My daughter didn’t play with blocks the way an average child does – the way I did when I was young. Oh, we would start out that way: building some kind of structure, seeing how complicated and tall we could make it; then gleefully knocking it down.
What happened next was what intrigued me. Four-year-old Allie would start arranging the fallen blocks by size, shape and color. She had formed an imaginary company and the blocks were her inventory. She proceeded to define for me her business plan:
"You have to call me and order blocks. Then you bring your truck and pay me.” She never endured the building/demolition phase beyond one round. The buying and selling game might go on for an hour. Clearly she had no intent of becoming a laborer; her future was as an entrepreneur.
And she was a tough businessperson; I had to have money when I arrived to pick up my order of blocks. We had a container of coins that became part of our games – indeed it was often a game itself. “Let’s play ‘money’,” she would command. I don’t remember how that game went exactly but it did involve sorting the coins by denomination.
To express her creative side, Allie would dance. We had CDs of classical music that, as we had been advised by “parenting experts” we bought to stimulate our infant's brain. Now, after a year of dance classes, Allie used the CDs as the sound track to her home dance studio. She would choreograph her own dance and guide me in following her steps. When I was not spinning or lumbering in the opposite direction, I would catch sight of her rolling eyes and disapproving expression. I was a poor but indulgent dance student.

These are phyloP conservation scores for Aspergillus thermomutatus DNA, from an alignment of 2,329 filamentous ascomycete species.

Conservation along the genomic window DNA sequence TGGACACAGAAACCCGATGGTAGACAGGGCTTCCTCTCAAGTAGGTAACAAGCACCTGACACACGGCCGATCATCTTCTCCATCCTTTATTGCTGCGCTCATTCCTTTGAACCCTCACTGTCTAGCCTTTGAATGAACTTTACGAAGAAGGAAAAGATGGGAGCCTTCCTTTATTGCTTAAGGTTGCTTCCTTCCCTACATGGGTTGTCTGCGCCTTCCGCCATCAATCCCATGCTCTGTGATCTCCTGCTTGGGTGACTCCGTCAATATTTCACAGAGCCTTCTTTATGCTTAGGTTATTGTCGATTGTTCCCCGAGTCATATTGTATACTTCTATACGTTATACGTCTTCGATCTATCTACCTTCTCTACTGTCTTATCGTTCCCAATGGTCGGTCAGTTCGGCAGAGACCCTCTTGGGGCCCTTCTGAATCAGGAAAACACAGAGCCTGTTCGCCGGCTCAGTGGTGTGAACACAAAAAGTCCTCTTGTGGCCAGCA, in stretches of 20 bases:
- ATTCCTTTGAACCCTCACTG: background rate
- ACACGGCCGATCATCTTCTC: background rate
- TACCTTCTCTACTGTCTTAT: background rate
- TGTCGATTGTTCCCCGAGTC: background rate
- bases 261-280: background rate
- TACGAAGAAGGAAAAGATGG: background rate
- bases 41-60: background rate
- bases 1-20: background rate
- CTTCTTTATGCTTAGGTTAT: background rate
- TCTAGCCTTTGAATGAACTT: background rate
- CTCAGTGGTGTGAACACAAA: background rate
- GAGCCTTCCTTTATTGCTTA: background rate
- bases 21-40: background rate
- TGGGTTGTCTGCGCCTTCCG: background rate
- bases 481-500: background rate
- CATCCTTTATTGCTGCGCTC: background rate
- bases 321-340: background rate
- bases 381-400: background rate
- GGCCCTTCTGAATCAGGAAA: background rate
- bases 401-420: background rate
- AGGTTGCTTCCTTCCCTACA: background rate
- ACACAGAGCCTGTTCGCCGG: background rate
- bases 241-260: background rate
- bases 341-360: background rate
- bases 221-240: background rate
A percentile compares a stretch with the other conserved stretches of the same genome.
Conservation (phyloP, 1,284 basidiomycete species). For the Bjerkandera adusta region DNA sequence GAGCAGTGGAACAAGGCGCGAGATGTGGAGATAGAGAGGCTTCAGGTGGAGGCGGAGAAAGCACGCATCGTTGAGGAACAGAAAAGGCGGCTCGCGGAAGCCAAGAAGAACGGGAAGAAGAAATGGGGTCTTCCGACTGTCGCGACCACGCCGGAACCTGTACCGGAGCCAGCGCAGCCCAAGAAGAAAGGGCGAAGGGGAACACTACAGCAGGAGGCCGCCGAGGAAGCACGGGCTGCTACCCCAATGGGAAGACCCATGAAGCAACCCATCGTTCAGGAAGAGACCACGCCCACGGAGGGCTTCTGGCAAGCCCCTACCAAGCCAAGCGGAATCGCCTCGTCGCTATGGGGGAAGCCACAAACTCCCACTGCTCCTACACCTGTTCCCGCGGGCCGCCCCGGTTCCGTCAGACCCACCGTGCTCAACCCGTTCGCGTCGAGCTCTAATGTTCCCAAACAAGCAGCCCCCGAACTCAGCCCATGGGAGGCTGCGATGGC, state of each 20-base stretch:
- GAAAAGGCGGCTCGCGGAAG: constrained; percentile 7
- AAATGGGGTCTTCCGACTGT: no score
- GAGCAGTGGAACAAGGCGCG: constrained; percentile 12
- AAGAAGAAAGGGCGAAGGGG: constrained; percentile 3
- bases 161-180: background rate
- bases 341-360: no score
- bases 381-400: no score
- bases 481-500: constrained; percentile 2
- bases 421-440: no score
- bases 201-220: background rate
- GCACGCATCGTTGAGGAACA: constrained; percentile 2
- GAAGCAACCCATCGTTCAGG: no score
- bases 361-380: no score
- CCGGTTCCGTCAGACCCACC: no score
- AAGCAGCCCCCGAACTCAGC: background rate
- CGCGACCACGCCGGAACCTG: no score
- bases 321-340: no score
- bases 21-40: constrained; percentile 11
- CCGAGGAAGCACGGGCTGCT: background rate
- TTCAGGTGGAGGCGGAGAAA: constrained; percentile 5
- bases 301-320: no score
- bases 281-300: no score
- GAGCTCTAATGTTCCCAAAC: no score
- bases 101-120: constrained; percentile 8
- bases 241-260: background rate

Thirteen years later I was moving her in to her dorm, freshman year at The Ohio State University. She began hanging her extensive inventory of clothing, sorting them by color, style and type of garment. I was still bringing and giving her all my money.
Next week she graduates, Summa Cum Laude, after less than 3 short years. She will not be selling things, her degree is in psychology, but she will be an entrepreneur; she intends to have her own practice after grad school. I am not going to make any jokes or analogies involving mental blocks or stumbling blocks because she would think that was stupid and tell me to change it.
You see, I am still ready to dance to her tune, willing to do whatever she asks if I possibly can.